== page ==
- Capitec's CEO believes the bank may recover faster than expected from the fallout of the coronavirus pandemic.
- But he also thinks the long-term damage to the local economy may be worse than expected.
- And some nonsensical government regulations are not helping, he says.
- For more articles, go to www.BusinessInsider.co.za.
Capitec's CEO Gerrie Fourie has criticised the South African government’s approach to managing the Covid-19 lockdown – but despite the economic damage wreaked by the pandemic, and those rules, he believes the banking group should do better than expected in the short run.
“Government lost a tremendous opportunity during the crisis to build trust among all South Africans, and unite us behind a single purpose,” Fourie tells Business Insider South Africa.
“They made mistakes with regulations, trying to enforce thousands of rules that are difficult to enforce.”
“Now there are all these thousands of rules that that don’t make sense.”
For example, how is it possible that taxis will be allowed to operate at 100% capacity, but other businesses can’t operate?
“Nobody can justify that rule.”
Another example was instituting a curfew at 21:00 – which was right in the middle of peak dinner service time at restaurants. Government recently changed that to 22:00, after calls from the hospitality industry.
“We need to shift the focus away from rules and regulations, and instead install values and discipline in South Africa,” Fourie says.
The pandemic dealt a large blow to Capitec, which last month warned that its profit for the current half year would decline by more than 70%. In just the three months to the end of May, it suffered a loss of R404 million.
The bank saw a sharp fall in credit demand, while bad debts rocketed. It granted payment breaks to individual clients with outstanding credit of R5.75 billion at the height of the lockdown. Capitec, which bought business-focused Mercantile Bank for more than R3.5 billion last year, also granted repayment extensions of R236 million to businesses.
It predicted that its credit sales would only return to pre-lockdown levels by the start of the next financial year, March 2021.
Capitec’s share price has fallen by almost 40% since the start of March, but Fourie says the banking group should do better than what many people forecast.
However, the longer-term impact on the economy may be worse on businesses that is currently realised, he adds.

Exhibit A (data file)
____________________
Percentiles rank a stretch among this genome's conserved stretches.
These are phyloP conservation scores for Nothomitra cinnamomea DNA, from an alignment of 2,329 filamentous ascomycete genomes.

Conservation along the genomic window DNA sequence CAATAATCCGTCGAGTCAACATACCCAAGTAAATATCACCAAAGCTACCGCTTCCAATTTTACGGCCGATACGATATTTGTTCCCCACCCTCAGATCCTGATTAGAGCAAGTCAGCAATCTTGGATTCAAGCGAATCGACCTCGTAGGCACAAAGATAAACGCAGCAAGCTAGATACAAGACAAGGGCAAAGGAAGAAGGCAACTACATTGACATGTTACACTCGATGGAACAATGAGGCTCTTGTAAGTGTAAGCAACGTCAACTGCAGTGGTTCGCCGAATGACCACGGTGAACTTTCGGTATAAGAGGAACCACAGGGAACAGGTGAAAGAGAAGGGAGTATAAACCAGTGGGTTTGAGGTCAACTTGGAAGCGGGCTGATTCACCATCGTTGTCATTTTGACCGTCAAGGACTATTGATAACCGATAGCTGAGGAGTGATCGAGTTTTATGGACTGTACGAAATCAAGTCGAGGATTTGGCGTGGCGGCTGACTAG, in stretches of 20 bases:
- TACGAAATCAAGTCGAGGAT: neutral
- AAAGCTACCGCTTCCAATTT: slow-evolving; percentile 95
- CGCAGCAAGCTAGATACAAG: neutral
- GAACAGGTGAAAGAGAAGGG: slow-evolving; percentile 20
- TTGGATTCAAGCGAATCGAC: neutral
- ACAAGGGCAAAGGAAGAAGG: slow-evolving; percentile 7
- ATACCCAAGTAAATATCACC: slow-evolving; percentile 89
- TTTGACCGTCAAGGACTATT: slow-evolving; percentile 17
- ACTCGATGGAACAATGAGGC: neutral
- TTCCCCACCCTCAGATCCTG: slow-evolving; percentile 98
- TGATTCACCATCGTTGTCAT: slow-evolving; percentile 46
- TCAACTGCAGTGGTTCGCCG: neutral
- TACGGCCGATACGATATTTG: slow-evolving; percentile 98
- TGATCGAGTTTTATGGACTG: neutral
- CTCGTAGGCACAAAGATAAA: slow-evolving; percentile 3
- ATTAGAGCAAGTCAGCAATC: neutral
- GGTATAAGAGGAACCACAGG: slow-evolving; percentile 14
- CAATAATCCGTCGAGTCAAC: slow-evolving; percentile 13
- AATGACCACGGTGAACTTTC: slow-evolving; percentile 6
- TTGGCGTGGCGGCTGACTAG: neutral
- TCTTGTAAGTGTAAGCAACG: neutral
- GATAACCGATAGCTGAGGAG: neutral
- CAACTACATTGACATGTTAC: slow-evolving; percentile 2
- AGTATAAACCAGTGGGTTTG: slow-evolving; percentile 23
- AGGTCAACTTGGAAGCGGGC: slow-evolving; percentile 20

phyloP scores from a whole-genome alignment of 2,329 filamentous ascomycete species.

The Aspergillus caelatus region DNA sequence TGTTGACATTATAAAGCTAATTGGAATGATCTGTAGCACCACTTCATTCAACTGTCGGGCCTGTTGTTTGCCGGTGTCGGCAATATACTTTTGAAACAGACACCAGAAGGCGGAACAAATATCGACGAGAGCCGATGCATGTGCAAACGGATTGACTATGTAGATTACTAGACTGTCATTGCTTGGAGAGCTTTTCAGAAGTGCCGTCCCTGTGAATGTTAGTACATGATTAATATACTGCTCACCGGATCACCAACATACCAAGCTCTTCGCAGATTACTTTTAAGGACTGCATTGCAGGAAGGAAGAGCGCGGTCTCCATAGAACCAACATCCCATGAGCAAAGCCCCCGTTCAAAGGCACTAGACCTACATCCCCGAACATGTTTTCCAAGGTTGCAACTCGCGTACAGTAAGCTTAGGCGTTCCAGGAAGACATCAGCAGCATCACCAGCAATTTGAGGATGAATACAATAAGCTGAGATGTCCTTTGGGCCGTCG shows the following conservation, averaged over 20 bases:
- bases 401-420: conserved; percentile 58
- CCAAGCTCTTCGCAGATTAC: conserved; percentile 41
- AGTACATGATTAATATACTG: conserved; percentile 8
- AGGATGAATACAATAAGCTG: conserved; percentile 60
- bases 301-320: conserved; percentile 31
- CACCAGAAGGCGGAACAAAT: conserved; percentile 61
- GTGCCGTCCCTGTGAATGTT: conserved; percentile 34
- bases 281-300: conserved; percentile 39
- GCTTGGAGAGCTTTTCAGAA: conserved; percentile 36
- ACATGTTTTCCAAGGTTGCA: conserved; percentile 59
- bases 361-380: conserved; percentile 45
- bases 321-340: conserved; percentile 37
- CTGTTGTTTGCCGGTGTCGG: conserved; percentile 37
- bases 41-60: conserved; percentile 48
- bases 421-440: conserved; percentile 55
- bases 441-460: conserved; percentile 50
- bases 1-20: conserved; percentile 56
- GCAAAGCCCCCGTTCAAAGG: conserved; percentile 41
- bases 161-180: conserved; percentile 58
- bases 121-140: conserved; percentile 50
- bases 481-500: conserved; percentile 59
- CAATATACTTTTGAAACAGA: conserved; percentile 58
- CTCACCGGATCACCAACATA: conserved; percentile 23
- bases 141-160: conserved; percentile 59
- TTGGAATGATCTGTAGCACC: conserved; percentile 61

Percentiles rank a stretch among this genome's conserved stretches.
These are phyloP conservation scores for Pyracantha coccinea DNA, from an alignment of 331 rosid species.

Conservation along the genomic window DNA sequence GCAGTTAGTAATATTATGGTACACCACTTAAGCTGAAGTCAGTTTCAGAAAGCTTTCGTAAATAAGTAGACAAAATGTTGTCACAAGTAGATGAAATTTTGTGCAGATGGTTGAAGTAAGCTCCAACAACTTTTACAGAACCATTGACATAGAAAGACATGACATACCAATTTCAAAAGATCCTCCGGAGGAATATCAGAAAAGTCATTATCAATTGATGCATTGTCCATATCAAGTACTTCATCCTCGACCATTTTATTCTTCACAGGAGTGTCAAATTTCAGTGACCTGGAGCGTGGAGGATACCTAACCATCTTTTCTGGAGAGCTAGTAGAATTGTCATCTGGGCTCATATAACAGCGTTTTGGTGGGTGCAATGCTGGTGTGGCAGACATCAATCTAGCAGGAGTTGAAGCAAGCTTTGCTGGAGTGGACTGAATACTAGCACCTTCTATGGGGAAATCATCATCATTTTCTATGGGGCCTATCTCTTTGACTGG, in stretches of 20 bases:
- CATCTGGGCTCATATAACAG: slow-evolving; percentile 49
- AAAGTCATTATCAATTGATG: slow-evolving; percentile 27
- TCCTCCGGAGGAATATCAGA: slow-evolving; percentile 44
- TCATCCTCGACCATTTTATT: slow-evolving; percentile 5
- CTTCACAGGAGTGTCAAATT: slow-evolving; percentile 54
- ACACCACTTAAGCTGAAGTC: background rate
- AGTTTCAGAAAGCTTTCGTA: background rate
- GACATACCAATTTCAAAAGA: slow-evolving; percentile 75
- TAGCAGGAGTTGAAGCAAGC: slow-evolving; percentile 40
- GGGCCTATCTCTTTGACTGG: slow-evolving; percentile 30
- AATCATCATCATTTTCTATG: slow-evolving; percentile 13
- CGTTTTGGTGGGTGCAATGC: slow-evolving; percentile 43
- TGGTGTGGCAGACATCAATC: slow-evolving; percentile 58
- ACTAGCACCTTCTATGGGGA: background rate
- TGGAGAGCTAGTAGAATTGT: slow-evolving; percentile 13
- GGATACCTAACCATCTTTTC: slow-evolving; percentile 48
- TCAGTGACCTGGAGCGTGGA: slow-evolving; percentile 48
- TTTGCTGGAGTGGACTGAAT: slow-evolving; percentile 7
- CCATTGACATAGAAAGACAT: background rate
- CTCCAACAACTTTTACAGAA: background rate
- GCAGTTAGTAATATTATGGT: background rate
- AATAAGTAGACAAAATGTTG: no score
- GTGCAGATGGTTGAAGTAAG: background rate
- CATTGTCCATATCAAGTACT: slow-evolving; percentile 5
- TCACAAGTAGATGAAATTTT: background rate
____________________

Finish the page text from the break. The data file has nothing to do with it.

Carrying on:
“South Africa is still struggling with structural problems, with 20% of the economy still in lockdown.”
No flu means an increase in productivity
Capitec – with around 14 million clients and 14,000 employees – has coped remarkably well under the lockdown restrictions.
In February, when Capitec’s senior team first considered whether its call centre staff could operate from their homes, it was deemed impossible, Fourie says.
Still, when it became clear that a national lockdown was coming, all of the call centre staff had to run operations from their homes across the greater Cape Town and Stellenbosch area, where they still operate almost four months later.
And while there has been a big increase in call centre volumes during the crisis – while fewer people are willing to go to branches – the arrangement has been surprisingly effective, with no noticeable change in output and client service quality, says Fourie. In fact, productivity has increased because of a large drop in absenteeism due to fewer people taking sick leave. Usually, flu season spreads quite quickly among staff this time of year, with hundreds working in the same space. This year, this has not happened.
Connectivity has been a challenge in areas where the signal is bad, but Capitec has given call centre staff devices to strengthen signals.
While the 2,000 employees who operate from Capitec’s brand-new head office just outside Stellenbosch are allowed to go back to the office, only 100 have returned. “People still prefer to work from home,” Fourie said.
This creates new challenges for the CEO, particularly to motivate and inspire people from a distance. “A big portion of work at the office is connecting people, strategising and brain storming.”
Also challenging is trying to grasp how the market is shifting, while not being able to visit the bank’s more than 850 branches and meeting in person with clients and employees in different parts of the country, says Fourie.
What is clear is that there has been a big swing to digitisation, he adds. Many more clients use the bank's app and USSD channel.
There has been a sharp increase in online shopping among clients, but still not enough among lower income clients, says Fourie. “Many South Africans remain cash dependent.”
Fourie has also observed a shift from spending on restaurant and clothing shopping to people upgrading their homes, buying DIY supplies, and spending more on food, as South Africans stuck at home experiment with cooking.
The coming months will be critical for the bank, as its clients are required to resume instalments after repayment breaks.
With government estimating that between 3 and 7 million people could lose their jobs, many may have to default.
(Compiled by Helena Wasserman.)
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